Considering so, the hypereutectic Al-40 wt.%Cu alloys were directional solidified under different axial magnetic fields and the solidification structure was quantified in 3D using high resolution synchrotron X-ray tomography. The experimental results show that the primary Al2Cu phase was refined and its total volume was increased by the magnetic field. TEMF in the solid Al2Cu column was simulated based on its real structure, and the computed results indicate a torque can form on the column due to the TEMF. This torque would fragment the continuously grown column and respond to the refinement. In another aspect, TEMF causing dislocation multiplication can facilitate the atom attachment during faceted phase growth, which may lead to the Al2Cu phase’s total volume increase that we call growth enhancement in the present report.

Results

Figure 1 shows the 3D morphology of primary Al2Cu columns achieved under axial magnetic fields of 0T, 6T and 12T respectively. The eutectic phases, which occupy the interspaces between columns, have been eliminated from the 3D view to expose the Al2Cu phase. Without magnetic field, many typical 90° angles between faces of the columns indicate that these Al2Cu phases are faceted, and it can see that these columns grow continuously in axial direction. The refinement of Al2Cu column can be observed both in transverse and longitudinal sections of the sample obtained under a 6T axial magnetic field, and the decrease of interspaces between columns means the increase of Al2Cu phase’s total volume. Moreover, less 90° angle faces in the columns suggests that the faceted feature of the primary Al2Cu phase tends to transform into a non-faceted appeal. By increasing the magnetic field to 12T, the degrees of refinement and growth enhancement further increase, and Al2Cu phases’ non-faceted feature become dominating.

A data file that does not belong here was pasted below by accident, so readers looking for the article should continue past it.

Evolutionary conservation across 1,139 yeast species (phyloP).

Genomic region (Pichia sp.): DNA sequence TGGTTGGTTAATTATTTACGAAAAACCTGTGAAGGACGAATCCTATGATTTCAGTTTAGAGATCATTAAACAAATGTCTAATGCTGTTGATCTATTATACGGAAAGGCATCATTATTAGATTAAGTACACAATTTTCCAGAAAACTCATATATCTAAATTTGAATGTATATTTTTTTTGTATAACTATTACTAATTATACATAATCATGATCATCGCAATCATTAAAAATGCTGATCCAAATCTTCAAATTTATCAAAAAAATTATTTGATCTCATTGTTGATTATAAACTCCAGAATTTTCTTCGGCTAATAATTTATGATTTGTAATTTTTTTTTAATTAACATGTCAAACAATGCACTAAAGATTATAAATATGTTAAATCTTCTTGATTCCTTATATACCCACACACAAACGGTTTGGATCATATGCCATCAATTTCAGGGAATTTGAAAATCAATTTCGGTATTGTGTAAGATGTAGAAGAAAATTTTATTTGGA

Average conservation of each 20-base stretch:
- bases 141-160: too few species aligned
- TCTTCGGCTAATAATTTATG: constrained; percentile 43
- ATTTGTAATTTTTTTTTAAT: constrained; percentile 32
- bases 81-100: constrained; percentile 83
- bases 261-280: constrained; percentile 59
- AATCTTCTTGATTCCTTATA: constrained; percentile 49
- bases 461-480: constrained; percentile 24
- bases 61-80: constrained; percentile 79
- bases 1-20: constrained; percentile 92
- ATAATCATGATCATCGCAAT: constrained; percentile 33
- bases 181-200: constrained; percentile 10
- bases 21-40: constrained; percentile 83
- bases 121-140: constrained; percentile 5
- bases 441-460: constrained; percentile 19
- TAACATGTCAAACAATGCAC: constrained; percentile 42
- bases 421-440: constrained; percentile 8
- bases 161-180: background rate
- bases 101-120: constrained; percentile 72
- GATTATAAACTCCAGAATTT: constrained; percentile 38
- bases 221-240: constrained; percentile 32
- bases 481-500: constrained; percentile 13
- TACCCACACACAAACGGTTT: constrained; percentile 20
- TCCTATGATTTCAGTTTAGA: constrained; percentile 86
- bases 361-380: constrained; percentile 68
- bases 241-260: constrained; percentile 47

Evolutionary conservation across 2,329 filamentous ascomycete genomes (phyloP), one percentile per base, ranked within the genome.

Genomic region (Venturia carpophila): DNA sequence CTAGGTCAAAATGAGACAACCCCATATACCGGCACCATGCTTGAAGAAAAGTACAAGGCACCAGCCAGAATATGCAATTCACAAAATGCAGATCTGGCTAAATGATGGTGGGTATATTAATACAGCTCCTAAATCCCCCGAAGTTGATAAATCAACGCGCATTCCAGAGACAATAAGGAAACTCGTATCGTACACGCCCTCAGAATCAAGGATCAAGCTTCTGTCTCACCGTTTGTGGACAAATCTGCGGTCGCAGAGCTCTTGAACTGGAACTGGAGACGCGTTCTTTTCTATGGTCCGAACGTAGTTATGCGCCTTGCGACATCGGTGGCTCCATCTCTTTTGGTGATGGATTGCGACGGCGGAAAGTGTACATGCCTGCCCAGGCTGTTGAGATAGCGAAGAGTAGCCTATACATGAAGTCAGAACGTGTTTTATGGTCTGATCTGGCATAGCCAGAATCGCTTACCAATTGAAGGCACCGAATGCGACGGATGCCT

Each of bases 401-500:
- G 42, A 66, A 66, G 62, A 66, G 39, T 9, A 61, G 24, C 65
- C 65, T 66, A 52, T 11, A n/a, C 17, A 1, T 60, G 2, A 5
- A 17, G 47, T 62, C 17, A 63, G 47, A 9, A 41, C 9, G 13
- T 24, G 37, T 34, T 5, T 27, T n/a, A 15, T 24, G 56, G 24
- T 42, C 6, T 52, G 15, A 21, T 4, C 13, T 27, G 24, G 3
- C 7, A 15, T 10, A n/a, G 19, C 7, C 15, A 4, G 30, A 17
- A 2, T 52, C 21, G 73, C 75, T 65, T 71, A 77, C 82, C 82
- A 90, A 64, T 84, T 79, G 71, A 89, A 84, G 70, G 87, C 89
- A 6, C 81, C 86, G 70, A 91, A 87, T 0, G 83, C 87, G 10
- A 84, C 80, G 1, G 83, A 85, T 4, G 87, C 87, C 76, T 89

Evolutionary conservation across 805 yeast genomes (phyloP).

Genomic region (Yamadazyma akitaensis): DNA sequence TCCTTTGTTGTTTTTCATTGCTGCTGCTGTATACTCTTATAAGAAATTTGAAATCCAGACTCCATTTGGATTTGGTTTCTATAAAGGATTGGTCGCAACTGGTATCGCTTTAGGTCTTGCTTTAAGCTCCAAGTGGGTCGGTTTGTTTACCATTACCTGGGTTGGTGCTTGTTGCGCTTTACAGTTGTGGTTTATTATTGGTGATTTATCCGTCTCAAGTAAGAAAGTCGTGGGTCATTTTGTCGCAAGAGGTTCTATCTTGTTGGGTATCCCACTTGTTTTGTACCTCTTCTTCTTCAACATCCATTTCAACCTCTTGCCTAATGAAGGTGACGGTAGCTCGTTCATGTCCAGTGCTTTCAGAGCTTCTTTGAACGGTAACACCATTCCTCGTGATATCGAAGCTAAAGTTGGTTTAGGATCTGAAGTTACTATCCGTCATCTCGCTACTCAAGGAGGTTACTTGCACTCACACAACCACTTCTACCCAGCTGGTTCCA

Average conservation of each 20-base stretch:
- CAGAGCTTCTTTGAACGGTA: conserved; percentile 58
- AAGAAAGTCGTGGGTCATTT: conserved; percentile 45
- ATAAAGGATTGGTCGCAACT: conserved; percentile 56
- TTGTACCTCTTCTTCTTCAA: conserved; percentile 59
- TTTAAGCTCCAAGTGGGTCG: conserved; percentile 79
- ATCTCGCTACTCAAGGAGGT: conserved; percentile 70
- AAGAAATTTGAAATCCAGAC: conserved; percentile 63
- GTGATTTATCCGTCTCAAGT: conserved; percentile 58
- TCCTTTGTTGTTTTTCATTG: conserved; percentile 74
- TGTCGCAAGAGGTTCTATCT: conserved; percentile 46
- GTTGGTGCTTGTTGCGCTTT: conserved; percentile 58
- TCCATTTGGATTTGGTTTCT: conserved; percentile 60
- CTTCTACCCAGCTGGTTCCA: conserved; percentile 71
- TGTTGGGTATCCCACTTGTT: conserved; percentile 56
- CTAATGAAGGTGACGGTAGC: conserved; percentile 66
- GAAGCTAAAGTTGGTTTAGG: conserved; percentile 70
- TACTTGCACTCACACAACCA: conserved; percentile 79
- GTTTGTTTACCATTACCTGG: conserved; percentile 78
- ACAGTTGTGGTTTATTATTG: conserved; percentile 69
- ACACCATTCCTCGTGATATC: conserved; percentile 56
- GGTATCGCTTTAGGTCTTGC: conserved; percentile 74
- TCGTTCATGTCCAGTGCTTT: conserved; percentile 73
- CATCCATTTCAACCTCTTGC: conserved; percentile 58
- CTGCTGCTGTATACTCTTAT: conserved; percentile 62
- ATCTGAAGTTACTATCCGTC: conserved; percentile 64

Figure 1: 3D morphology of primary Al2Cu column solidified under different magnetic field flux intensities at the growth rate of 2 μm/s and thermal gradient of 6000 K/m.
Figure 1

To confirm and quantify the refinement and growth enhancement of Al2Cu phase under magnetic field, the transverse section area of each column and their total volume were respectively calculated based on the 3D tomography data and plotted as a function of magnetic fields as shown in Fig. 2. It clearly shows that the total volume of primary Al2Cu phase increase with the magnetic fields, and reversely the transverse section area of each column gradually decrease. The decreased area indicates the refinement of the Al2Cu column. The 3D structure quantification shows that all the Al2Cu columns contacting with each other, which is understandable because columns may contact during growth or initially grow from the same seed. This makes identifying a single Al2Cu column difficult, and thus its transverse section area but not the volume was used to indicate the refinement effect. Better than cutting the sample into a number of slices and then measuring the transverse section area of columns in each slice to minimize the error, we can easily get sufficient slices using the tomography data. To more precise, the transverse section area of each Al2Cu column in Fig. 2 was produced by averaging that from 60 slices over the sample.

Figure 2: Total volume of the Al2Cu phase and transverse section area of each Al2Cu column plotted as a function of applied magnetic field flux intensities.
Figure 2

Discussions